Full compliance with various Governmental regulations, such as, HIPPA, GLB and Sarbanes-Oxley, requires the retention of many documents (including paper documents). For example, Sarbanes-Oxley sections 103 (a), 104 (d), 104(e) and 105(b) are all concerned with the storage and retrieval of documents (including paper documents). Section 105(b) goes on to state that the documents must remain confidential and secure. Section 802(a) further states that the documents should not be altered in any way.

In the art of digital documents, there are many methods to provide security and control access to digital documents. Among the generally available methods are: requiring a password, encrypting the document, etc. However, there aren't many methods available to secure printed matter, such as paper documents. Conventionally, these are simply locked in a safe, drawer, room, etc. Additionally, printed documents may be sealed in an envelope.

There are at least two drawbacks to the conventional methods of securing printed matter. First, there is no secure way to track when a document has been viewed and who has viewed it. While a logbook may be used to track viewing of the document, there is no way to ensure that every view is indeed recorded in the logbook. Second, when documents are sealed, the seal must be broken for each viewing and another seal needs to be applied.

Accordingly, there is a need in the art for improved methods of securing printed documents that preferably also enable monitoring and logging access to the documents.

SUMMARY

The subject invention describes methods and apparatus for securing printed documents and enabling monitoring of access to the documents. Various aspects of the invention enable securing paper and ePaper documents so that they cannot be read unless the correct key is attached. Printed documents that have been secured in this manner will appear completely or partially obscured until the proper key is applied. Access can be granted to all or portions of the page depending upon the security level of the key. The key may be a small device which may also supply power to the security device and/or the ePaper when used. By adding a new layer of security to traditional documents, this invention extends their usefulness and simplifies their secure storage and transportation.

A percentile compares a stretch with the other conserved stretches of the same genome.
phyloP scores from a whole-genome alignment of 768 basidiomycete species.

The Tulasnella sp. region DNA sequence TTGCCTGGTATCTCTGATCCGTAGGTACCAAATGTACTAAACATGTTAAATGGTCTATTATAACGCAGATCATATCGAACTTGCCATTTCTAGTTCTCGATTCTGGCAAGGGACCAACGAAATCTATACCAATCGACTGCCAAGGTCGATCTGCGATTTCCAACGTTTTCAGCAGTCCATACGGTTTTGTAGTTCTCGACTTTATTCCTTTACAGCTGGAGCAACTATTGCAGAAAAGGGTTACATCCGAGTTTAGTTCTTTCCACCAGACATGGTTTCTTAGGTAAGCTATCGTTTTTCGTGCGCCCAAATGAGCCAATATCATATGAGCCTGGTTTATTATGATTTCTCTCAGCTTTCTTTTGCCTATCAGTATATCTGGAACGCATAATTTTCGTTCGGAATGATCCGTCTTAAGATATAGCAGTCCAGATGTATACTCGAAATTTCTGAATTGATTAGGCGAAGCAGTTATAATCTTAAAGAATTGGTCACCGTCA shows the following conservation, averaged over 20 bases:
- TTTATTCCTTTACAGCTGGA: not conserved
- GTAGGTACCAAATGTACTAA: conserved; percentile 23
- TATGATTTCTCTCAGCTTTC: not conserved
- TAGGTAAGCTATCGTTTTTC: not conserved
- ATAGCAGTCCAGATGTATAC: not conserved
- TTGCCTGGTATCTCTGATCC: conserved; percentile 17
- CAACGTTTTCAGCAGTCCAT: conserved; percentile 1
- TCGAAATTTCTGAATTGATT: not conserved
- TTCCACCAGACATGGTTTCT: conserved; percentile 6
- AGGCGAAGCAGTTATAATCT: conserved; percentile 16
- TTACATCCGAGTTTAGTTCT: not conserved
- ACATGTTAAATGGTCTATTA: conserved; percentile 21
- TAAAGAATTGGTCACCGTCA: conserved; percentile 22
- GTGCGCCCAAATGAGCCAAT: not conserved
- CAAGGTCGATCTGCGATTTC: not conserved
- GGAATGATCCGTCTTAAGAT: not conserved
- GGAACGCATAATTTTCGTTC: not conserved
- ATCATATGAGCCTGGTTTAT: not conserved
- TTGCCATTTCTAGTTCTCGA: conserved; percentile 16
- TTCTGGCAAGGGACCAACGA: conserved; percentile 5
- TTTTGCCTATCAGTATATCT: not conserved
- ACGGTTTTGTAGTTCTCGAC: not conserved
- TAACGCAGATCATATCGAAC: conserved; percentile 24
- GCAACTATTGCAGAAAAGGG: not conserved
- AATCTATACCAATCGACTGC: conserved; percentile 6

Using the aspects of the invention is much like using any encrypted electronic file, in that an authorized viewing of the file doesn't destroy the security seal. The viewed secured documents don't need to be resealed after each authorized viewing. Additionally, according to aspects of the invention, as in many digital file encryption methods, each viewing could be automatically logged into a central monitoring system.

According to various aspects of the invention, an apparatus for securing documents is provided, comprising: a layered arrangement of a security layer sandwiched between two electrode layers at least one of which being transparent, the security layer assuming either an opaque state or a transparent state according to potential applied across the electrode layers, the arrangement being permanently fastened to a printed document and obscuring printed matter of the printed document when the security layer assumes the opaque state; and a coding circuitry permitting application of potential across the electrodes only when proper code has been received by the apparatus. The apparatus may further comprise a back layer forming a sleeve with the layered arrangement to enable insertion of the printed document there-between. The layered arrangement may be physically sealed to the back layer to prevent removal of the printed document without physical tempering. The apparatus may be provided such that upon application of the proper code, the security circuitry permits application of potential across the electrodes only about predefined regions to thereby cause the security layer to assume the transparent state only about the predefined regions. The apparatus may further comprise an ePaper layer, the ePaper layer capable of recording an image projected there-upon when connected to power supply, and maintaining the image after the removal of the power supply. The ePaper may be formed integrally to the layered arrangement or affixed to the layered arrangement so as to prevent separation of the ePaper and layered arrangement without physical tempering. Alternatively, the ePaper may be adhered to the layered arrangement so as to prevent separation of the ePaper and layered arrangement without physical tempering. The apparatus may be constructed so that the coding circuitry further functions to provide one or any combination of the following: enable application of power to areas of the security layer that are pre-approved for assuming the transparent state; store document metadata of the document; and store access information. The metadata may include one or combination of: document serial number, document security level, and creation date. The access information may comprise one or combination of: access time and access key ID.